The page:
DECEMBER 18, 2020

Finding Teachable Moments During the Holiday


Sponsored by Time4Learning.

After homeschooling for many years, I found a way to incorporate a different way of learning during the holiday festivities. This not only keeps my kids focused on their education, it also helps alleviate the stress I feel when I’m overwhelmed. I’m sure that other homeschoolers do this too, but if you’ve never tried it, I hope it makes teaching your kids a little easier this year: I invite teachable moments into our daily lessons. 

In Robert Havighurt’s book, Human Development, and Education, he says “When the timing is right, the ability to learn a particular task will be possible. This is referred to as a ‘teachable moment.’” After reading that years ago, the phrase, “When the timing is right” always stuck with me because  teachable moments usually occur spontaneously. 

Well, that’s not the case in our house around the holidays. I create my own teachable moments and you can too! And it doesn’t matter what grade level your kids are at — there are plenty of teachable moments for everyone. 

Get Your Kids Involved

I was always stressed out before I got my kids involved with the “tasks” that I usually do around the holidays. Now my three kids (one in fourth grade, one in eighth grade and the other a sophomore) pitch in. For instance, they all help with cleaning the house, which builds life skills, and baking the cookies — and as we’re baking, I quiz them on measuring conversions: How many tablespoons equals one ounce, etc. There’s a lot of math involved in baking. 

They also write out all the holiday cards. For our closest friends and family members, each card includes a short personal note — grammatically correct of course! There are other things, but I think you get the idea. These normal routines that occur around the holidays are filled with opportunities to learn valuable skills that go beyond classroom learning.

Budgeting

Budgeting is definitely a skill that goes beyond classroom learning. It prepares your kids to be financially responsible, which is something that is rarely taught in the classroom. We budget for many things all year long, but around the holidays we highlight a few things, including:

  • Gifts
  • Spending money
  • Savings
  • The holiday meal
  • School supplies

During the year, I have my kids do three important things with the money they’ve earned or received from relatives: budget for holiday gifts, bolster their savings accounts and set aside some spending money for themselves. As the holidays approach, we review the money they’ve saved for gifts, and they start determining what their financial limitations are before they start the shopping process. This leads me to my next teachable moment. 

Shopping

Who thought that you could create a teachable moment by using shopping?!? As I said above, my kids do their own gift buying using a budget with money they saved, and sometimes with money I chip in.  Every year it’s an eye opener for them! They quickly learn the value of a dollar — and sharpen their computer skills by searching various websites for the best prices. It’s amazing how creative kids can get when they know that they can only spend X amount. They also learn other things such as comparative shopping skills, the online ordering process and the amount of taxes and fees that are associated with online purchases.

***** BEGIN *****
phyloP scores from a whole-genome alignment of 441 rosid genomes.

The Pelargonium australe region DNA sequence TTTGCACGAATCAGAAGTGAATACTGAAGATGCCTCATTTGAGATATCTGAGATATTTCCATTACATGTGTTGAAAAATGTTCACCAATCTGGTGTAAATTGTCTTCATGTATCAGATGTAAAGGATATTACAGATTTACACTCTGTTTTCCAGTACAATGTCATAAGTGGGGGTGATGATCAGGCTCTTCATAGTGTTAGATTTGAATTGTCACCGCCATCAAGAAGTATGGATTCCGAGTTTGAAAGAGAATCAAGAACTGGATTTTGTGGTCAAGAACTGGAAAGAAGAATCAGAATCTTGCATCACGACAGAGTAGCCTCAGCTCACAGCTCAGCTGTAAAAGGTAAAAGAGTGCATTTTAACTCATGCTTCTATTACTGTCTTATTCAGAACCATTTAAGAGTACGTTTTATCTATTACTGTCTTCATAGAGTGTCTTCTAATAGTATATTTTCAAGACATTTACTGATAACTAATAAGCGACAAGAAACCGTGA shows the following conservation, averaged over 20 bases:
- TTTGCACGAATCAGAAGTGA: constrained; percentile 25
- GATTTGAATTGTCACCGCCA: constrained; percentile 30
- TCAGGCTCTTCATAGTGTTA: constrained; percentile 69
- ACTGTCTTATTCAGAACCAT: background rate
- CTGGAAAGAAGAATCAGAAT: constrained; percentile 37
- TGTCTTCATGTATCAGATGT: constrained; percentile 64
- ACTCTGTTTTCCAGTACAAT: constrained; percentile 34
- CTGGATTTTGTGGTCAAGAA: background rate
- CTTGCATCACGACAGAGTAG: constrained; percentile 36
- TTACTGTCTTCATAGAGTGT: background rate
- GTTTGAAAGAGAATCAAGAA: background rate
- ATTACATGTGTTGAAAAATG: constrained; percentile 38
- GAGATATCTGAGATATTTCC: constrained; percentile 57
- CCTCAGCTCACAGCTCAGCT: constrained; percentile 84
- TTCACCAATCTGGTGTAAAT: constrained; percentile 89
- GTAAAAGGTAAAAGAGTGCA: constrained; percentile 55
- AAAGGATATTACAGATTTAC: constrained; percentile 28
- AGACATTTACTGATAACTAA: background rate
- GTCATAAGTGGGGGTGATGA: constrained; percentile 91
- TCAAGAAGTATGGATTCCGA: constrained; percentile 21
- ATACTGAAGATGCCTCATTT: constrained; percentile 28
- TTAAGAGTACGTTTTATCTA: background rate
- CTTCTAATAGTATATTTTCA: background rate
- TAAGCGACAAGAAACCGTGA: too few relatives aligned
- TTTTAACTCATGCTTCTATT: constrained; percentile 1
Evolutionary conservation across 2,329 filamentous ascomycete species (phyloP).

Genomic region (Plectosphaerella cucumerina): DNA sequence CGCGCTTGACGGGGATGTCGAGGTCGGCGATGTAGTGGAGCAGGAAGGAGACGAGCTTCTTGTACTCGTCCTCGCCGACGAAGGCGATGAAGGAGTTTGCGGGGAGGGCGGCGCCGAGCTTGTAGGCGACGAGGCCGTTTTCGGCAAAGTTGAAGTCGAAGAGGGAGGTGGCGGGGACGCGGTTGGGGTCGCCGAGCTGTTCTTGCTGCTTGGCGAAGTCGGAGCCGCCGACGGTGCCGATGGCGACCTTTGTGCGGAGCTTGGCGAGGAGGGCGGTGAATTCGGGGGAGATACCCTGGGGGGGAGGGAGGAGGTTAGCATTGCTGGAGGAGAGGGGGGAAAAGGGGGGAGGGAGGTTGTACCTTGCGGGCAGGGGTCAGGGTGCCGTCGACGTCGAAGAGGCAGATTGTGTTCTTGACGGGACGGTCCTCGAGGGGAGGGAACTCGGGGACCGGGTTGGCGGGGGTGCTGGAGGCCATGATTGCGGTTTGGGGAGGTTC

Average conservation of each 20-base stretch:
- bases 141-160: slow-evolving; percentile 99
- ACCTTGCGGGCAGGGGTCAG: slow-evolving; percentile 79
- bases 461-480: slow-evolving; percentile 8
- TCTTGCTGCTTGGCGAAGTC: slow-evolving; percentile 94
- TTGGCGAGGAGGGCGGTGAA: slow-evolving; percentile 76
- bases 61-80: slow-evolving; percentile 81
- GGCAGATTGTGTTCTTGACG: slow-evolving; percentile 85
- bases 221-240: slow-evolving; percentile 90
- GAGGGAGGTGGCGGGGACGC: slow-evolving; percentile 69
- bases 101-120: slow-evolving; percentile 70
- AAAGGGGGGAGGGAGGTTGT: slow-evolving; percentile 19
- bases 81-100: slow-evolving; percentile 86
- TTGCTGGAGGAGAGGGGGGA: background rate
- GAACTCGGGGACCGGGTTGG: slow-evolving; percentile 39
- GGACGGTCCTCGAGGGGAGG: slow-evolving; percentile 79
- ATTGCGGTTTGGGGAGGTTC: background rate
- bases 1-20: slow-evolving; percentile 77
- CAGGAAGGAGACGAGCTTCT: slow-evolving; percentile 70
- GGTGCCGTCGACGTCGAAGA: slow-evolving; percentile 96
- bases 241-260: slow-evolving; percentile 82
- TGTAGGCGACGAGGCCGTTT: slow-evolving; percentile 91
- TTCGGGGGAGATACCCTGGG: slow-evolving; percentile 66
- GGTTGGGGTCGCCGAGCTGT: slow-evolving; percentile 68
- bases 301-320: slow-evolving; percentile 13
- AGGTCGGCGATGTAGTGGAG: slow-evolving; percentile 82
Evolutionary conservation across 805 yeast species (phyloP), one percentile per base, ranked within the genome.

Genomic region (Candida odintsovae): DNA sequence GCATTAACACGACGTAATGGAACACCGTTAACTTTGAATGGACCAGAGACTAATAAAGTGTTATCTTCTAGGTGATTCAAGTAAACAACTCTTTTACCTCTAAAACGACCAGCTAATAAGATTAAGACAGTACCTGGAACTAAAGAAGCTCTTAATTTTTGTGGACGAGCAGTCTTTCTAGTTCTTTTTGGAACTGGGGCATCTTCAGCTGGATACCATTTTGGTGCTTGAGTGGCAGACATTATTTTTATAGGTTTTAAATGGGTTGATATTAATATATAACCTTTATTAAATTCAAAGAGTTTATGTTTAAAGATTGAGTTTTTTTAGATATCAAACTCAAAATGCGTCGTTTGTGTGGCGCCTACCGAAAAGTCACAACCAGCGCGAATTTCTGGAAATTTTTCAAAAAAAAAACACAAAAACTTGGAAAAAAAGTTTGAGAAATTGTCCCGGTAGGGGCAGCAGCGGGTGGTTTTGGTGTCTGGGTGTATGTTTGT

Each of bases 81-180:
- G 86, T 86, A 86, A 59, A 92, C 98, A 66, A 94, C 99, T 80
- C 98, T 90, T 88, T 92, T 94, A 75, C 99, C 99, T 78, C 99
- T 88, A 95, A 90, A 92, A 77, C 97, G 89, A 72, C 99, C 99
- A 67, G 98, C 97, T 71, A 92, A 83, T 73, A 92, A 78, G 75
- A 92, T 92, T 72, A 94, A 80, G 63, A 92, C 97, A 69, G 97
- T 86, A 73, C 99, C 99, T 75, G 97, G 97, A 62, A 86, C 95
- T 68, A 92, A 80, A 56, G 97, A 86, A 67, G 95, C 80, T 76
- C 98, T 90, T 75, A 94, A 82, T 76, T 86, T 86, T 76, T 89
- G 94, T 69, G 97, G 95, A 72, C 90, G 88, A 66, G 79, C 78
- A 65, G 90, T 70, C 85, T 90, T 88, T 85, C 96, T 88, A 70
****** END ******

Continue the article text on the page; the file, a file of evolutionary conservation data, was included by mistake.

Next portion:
Planning the Big Meal

Every year we have company over for the holidays. My kids are heavily involved in the planning process for the meal. This includes figuring out the number of people attending, planning out the menu, budgeting for the meal, shopping for the meal, preparing it and cleaning up. When we go to the grocery store, I give each kiddo a separate list. They are in charge of finding the vegetables, fruits, cheeses, nuts, protein, etc. My two oldest go off on their own while my fourth grader sticks with me.

They love this challenge. Sometimes I see them sifting through the fresh veggies looking for the perfect sweet potatoes or zucchini. They are in charge of weighing the fruits and vegetables because they know how many pounds are needed. My oldest prides himself on finding the best quality foods for under budget. It cracks me up, but also makes me proud.      

Having Fun and Homeschooling

There’s always time for fun around the holidays. Between baking goodies, decorating, caroling, (yes, my kids love singing, especially Dean Martin songs!), watching holiday specials, and reading holiday themed books, the fun almost never stops. And I’m all for having fun, but I don’t fully halt our homeschooling lessons.

I keep my kids studying a few days a week because it keeps them sharp. I’ve found in the past that when I stopped learning core subjects completely, my kids became rusty and forgot what they had learned. That makes for a frustrating homeschooling experience after the holidays are over. 

I combat that by having my kids continue their online learning — they prefer using a computer anyway. The lessons are interactive and use a game-like approach, which makes them entertaining. I also give them time to play regular games and to chat with their friends. For us, combining fun and homeschooling is easy using this method.  

There’s one other thing I do with my kids during the holidays. We help the community by volunteering our time. My kids enjoy delivering meals and making friends with the elderly. My oldest volunteered at the local zoo and humane society. As they volunteer, I have them write out their experiences in a journal. I explain to them that they should share their emotions and express how volunteering impacted them personally. Their thoughtful reflections are touching. 

Homeschooling during the holidays really does provide the perfect opportunity for adding teachable moments almost on a daily basis. My kids enjoy these moments and I hope your children do too. Enjoy the holidays!